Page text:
Phylogenomics and the roles of chromosome architecture, recombination and hybridization on phylogenetic accuracy in the cat family (Felidae).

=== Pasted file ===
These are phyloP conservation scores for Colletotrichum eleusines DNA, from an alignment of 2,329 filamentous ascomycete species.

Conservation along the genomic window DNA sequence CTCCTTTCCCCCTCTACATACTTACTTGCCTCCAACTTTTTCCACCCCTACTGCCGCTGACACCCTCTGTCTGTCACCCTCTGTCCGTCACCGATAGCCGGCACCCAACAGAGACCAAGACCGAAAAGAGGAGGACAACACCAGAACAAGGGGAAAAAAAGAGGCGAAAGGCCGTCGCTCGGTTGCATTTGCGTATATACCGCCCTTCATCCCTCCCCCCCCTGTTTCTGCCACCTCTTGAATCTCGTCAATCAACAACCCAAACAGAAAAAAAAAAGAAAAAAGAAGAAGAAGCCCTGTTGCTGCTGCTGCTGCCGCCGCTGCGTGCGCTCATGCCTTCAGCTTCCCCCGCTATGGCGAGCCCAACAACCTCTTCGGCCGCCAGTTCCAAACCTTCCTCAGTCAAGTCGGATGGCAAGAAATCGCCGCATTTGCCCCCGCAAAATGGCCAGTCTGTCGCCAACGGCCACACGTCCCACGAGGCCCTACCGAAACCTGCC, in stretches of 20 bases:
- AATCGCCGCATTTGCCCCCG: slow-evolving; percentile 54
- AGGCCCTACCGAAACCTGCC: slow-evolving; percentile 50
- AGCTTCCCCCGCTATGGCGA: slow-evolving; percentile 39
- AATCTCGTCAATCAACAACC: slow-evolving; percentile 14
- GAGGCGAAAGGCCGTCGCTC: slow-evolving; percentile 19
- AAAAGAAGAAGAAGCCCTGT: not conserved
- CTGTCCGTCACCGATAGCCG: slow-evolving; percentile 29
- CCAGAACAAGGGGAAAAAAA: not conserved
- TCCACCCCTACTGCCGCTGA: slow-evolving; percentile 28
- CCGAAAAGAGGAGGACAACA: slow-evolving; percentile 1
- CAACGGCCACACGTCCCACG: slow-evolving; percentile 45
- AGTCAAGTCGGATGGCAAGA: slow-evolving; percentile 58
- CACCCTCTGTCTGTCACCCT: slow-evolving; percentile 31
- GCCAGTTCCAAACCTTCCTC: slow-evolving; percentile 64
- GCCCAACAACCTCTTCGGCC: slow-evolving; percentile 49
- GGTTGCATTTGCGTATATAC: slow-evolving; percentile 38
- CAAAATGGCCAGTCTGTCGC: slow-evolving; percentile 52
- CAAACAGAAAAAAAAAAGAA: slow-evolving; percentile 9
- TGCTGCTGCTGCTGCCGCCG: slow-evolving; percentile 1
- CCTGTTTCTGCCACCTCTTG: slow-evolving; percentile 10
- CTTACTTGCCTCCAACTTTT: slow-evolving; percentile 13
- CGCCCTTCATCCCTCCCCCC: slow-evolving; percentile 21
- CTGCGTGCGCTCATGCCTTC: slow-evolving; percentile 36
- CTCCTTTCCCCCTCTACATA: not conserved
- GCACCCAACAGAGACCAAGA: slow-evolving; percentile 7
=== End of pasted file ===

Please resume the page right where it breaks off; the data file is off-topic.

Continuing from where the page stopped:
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Accurately determining the pattern and timing of the evolutionary history of Earth''s species is essential to understand how geologic and environmental forces drive the origin, diversification, and extinction of species. The advent of low-cost genome sequencing has revolutionized the field of systematics and the use of genetic data to infer the evolutionary relationships of organisms. But the ability to generate data on genome structure and variation has outpaced understanding on how to use it to infer evolutionary history and species relationships. This project will analyze the impact of genomic features on evolutionary inference in the cat family. Because cat species relationships are well understood, genomic data are available for several species, and genetic tools are available that allow detailed analyses, cats are an excellent system to investigate how chromosome characteristics and structural variation in the genome affect evolution and the inference of evolutionary history. This study promises to have a large impact on the field of systematics and evolutionary biology. This study also has broader impacts on society. Cats are consistently ranked as the most charismatic and recognizable symbols of wildlife and animal conservation, and provide a gateway to engagement and learning about biology and evolution across diverse socioeconomic backgrounds. One of the most important project outcomes will be the development of a website by student recruits and researchers, describing and integrating research outcomes with information on the members of the cat family, and connecting these to the public. Using the remarkable radiation of the cat family Felidae as a model system, this project will generate high quality genome sequence assemblies from all living species to identify the impact of chromosomal characteristics on the accuracy of species tree inference. Novel computational algorithms will be developed to search, sort, and characterize genome-wide variation in topology, tree shape and divergence time, and connect this variation to genomic features predictive of the species tree. The ultimate goal is to understand which chromosomal features have positive and negative influences on accurate species tree estimation, to guide future principles and applications of phylogenomics. Felids are an excellent model system because of the high rate of recombination within the family and the existence of established genomic tools and information. This award reflects NSF''s statutory mission and has been deemed worthy of support through evaluation using the Foundation''s intellectual merit and broader impacts review criteria.